Masters of Deception

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Masters of Deception
FormationLate 1980s
New York
Acid Phreak, Scorpion, HAC

Masters of Deception (MOD) was a New York–based group of hackers, most widely known in media for their exploits of telephone company infrastructure and later prosecution.

Origin of Masters of Deception

Phiber Optik (Mark Abene) was an early member of MOD
Corrupt (John Lee) was a member of MOD

MOD's initial membership grew from meetings on Loop-Around Test Lines that led to legendary collaborations to hack RBOC phone switches and the various minicomputers and mainframes used to administer the telephone network. They successfully remained underground using alternative handles to hide even their true hacker identities.

Acid Phreak founded the Masters of Deception with Scorpion and HAC. The name itself was, among other things, a mockery of Legion of Doom (LOD), as 'M' is one letter up in the alphabet from 'L', although the name originally was a flexible acronym that could be used to identify membership in situations where anonymity would be the best course of action. It could stand for "Millions of Dollars" just as easily as "Masters of Deception."

It is claimed that the mockery of the LOD name was a statement to the underground that LOD had lost its direction. Several LOD members were close friends of MOD who had been raided and indicted by the government, causing the majority of those who remained to drop out of the underground for safety reasons. In their absence, LOD largely fell into disarray causing the disagreement and disillusionment that led Phiber Optik to align himself with MOD in an effort to restore the direction of the spirit of underground hacking.

Members of MOD

The original Masters of Deception included: Mark Abene ("Phiber Optik"), Paul Stira ("Scorpion"), Elias Ladopoulos ("Acid Phreak"), HAC, John Lee ("Corrupt") and Julio Fernandez ("Outlaw").

Additional members who have remained anonymous include: Supernigger (also of DPAK), Wing, Nynex Phreak, Billy_The_Kid, Crazy Eddie, The Plague, ZOD, Seeker, Red Knight (who was also a member of Cult of the Dead Cow), Lord Micro, n00gie and peaboy (a.k.a. MCI Sprinter).


Masters of Deception operated differently in many respects to previous hacking groups. Although they openly shared information with each other, they took a controversial view on sharing information outside the group. It was believed that access to MOD's knowledge should be earned via degrees of initiation and a proven respect for the craft, rather than releasing powerful information into the wild where it could be used for nefarious purposes. A demonstration of responsibility on the part of the initiate was required. This informal compartmentalized protection of more sensitive knowledge was a structure originally employed by LOD in the 1980s, rather successfully. According to Lex Luthor, "I realized early on that only certain people can be trusted with certain information, and certain types of information can be trusted to no one. Giving out useful things to irresponsible people would inevitably lead to whatever thing it was being abused and no longer useful. I was very possessive of my information and frequently withheld things from my articles."[1]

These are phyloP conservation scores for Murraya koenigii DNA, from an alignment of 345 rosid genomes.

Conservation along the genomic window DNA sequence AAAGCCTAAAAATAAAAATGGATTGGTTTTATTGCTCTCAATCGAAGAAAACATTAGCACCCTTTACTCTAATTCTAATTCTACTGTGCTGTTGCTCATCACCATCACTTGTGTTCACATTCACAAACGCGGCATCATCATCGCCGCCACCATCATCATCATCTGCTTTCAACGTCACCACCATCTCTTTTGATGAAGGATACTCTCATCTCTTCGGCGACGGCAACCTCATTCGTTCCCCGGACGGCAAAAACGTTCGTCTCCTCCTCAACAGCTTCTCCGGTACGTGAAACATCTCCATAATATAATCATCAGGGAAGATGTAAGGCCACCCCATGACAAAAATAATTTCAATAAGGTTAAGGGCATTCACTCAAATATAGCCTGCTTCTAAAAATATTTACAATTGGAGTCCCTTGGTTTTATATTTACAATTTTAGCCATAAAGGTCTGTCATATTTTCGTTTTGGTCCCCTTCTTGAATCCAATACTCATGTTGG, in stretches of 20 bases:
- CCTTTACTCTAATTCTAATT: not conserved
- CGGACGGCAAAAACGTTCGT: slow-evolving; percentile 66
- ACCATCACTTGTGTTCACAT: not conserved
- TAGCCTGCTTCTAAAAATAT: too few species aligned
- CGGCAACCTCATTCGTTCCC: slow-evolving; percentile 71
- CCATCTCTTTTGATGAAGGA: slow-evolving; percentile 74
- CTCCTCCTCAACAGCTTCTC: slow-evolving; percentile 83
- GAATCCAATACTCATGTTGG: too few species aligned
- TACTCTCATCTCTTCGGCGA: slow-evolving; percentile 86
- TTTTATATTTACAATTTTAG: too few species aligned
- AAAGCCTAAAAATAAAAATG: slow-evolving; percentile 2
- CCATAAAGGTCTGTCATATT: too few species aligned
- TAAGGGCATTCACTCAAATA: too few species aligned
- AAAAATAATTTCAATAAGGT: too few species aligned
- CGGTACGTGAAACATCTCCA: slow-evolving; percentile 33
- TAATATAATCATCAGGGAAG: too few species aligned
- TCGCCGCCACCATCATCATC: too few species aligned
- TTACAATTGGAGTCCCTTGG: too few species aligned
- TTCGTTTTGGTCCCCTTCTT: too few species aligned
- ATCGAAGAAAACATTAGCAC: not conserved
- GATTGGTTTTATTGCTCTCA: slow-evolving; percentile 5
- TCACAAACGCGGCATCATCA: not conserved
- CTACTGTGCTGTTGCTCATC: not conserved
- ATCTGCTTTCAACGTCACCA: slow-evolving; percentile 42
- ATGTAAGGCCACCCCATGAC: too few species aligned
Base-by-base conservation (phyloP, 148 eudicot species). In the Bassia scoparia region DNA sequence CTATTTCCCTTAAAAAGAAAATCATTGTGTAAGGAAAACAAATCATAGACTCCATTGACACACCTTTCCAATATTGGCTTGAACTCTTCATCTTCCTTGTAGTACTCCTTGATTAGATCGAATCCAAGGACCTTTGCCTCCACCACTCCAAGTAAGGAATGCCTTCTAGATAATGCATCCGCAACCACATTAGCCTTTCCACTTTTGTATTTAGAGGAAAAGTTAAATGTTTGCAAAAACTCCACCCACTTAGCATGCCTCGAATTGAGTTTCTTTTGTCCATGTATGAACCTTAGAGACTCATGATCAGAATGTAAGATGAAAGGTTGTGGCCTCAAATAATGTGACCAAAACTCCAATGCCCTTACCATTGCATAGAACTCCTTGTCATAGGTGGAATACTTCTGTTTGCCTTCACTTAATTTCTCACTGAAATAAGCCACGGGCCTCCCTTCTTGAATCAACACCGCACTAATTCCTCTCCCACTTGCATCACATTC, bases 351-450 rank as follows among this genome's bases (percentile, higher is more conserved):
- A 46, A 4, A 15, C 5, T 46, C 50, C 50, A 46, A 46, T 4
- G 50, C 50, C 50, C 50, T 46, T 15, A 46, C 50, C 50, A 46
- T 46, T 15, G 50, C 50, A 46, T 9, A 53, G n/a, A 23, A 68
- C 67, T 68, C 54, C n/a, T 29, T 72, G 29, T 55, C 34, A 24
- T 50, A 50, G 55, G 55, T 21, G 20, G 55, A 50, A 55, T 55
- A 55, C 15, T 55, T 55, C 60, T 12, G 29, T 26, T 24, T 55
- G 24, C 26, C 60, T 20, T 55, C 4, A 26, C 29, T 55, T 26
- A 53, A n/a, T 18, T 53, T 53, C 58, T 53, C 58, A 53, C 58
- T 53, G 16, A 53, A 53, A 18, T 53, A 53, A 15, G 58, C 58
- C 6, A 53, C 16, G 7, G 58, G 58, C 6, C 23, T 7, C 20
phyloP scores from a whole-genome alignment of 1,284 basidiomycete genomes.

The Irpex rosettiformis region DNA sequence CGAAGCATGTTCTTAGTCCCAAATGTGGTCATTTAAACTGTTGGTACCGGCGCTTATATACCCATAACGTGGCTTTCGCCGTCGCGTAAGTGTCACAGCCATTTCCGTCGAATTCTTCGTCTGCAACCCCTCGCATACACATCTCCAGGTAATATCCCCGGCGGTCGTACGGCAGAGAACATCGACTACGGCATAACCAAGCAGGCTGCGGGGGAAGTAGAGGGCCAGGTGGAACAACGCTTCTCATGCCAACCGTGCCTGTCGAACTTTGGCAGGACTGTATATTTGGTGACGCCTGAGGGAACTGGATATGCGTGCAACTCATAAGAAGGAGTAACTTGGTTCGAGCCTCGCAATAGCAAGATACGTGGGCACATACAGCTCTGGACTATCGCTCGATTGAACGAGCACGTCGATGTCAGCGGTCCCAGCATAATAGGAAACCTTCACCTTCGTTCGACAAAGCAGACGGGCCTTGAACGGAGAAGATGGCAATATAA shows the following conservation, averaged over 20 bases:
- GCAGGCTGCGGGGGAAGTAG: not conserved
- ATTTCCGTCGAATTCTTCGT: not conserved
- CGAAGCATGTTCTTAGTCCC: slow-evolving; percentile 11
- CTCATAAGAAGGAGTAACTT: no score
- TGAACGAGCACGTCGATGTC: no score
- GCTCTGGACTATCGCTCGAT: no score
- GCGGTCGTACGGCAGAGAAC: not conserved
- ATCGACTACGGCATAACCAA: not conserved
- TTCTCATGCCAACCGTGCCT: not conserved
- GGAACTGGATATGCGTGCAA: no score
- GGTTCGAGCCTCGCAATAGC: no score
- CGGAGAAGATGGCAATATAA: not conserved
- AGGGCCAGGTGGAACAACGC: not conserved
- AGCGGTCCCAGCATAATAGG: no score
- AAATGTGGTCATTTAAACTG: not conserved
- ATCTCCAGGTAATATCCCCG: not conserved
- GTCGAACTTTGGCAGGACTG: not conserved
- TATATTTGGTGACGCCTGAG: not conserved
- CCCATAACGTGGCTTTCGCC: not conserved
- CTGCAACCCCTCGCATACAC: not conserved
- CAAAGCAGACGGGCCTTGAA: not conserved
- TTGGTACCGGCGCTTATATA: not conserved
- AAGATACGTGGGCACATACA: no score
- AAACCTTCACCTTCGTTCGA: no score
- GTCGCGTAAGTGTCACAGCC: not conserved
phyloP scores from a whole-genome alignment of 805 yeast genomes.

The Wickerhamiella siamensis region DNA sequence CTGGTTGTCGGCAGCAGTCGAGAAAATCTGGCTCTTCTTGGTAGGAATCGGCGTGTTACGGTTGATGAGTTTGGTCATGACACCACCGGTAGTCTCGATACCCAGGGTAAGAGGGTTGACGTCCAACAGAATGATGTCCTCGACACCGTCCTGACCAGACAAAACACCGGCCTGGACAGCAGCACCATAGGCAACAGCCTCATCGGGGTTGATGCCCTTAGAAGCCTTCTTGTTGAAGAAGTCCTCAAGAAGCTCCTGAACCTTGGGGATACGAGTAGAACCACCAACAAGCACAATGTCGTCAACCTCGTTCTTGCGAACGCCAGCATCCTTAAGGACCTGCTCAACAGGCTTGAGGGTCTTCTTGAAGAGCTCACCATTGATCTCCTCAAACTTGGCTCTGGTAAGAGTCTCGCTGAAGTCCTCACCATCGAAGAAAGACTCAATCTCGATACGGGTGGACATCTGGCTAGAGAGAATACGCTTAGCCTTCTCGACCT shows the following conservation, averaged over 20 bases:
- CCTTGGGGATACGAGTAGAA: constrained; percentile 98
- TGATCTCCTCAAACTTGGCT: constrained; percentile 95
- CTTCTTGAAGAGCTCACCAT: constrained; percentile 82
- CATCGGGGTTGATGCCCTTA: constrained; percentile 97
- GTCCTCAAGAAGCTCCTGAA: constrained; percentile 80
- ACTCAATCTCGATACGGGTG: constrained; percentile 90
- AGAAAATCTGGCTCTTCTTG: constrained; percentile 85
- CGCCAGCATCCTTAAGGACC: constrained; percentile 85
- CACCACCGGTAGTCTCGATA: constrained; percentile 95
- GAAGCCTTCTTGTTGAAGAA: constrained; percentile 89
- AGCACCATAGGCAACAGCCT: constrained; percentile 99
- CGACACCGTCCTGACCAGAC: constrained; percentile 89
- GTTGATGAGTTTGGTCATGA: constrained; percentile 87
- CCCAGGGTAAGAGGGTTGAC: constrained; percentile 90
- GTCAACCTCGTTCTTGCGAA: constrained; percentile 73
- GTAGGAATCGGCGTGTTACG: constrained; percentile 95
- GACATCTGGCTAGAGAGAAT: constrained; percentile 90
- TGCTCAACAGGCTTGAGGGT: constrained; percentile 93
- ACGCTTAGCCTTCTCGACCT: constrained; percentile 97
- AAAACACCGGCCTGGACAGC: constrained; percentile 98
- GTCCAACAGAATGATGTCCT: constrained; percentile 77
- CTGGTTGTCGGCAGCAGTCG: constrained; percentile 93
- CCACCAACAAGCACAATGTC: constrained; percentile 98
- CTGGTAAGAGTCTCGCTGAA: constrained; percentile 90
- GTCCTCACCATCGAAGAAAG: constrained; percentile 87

Fall of MOD

As a result of a major nationwide investigation by a joint FBI/Secret Service task force, five of MOD's members were indicted in 1992 in federal court. The case was prosecuted by the U.S. Attorney's Office for the Southern District of New York by Assistant U.S. Attorneys Stephen Fishbein and Geoffrey S. Berman.[2] Within the next six months (in 1993), all five pleaded guilty and were sentenced to either probation or prison. After the sentencing of Abene, 2600: The Hacker Quarterly, Winter 1993-94, had on its cover a rag doll labeled "BERMAN" stabbed by a dagger.[3][4]

In popular culture

  • Singer/songwriter Poe referenced the MOD with the phrase "MOD are you out there?" from her 1995 song "Hello".


  1. ^ Phrack #40 interview, August 1, 1992
  2. ^ Michelle Slatalla and Joshua Quittner, Masters of Deception: The Gang That Ruled Cyberspace, 1995, at page 215
  3. ^ Michelle Slatalla and Joshua Quittner, Masters of Deception: The Gang That Ruled Cyberspace, 1995, at page 223
  4. ^ 2600: The Hacker Quarterly, Volume Ten, Number Four, Winter 1993-94

Further reading

  • The Village Voice, July 24, 1990. Cover article by Julian Dibbel.
  • "Notorious M.O.D." Wired. Vol. 9, no. 6. Retrieved 2012-06-15.
  • "Gang War in Cyberspace". Wired. Vol. 2, no. 12. Retrieved 2012-06-15.
  • "Small Scale Sin, Act Three". This American Life. November 24, 1995. Retrieved 2012-06-15. Profiles Eli Ladopoulos after his release from prison.
  • @Large - The Strangest Case of the World's Biggest Internet Invasion (ISBN 0-684-83558-4)
  • Michele Slatalla; Joshua Quittner (10 January 1996). Masters of Deception: The Gang That Ruled Cyberspace. HarperCollins. ISBN 978-0-06-092694-6. Retrieved 14 June 2012.
  • The Book of MOD, Vol. III
  • Computer Underground Digest, Volume 5, Issue 87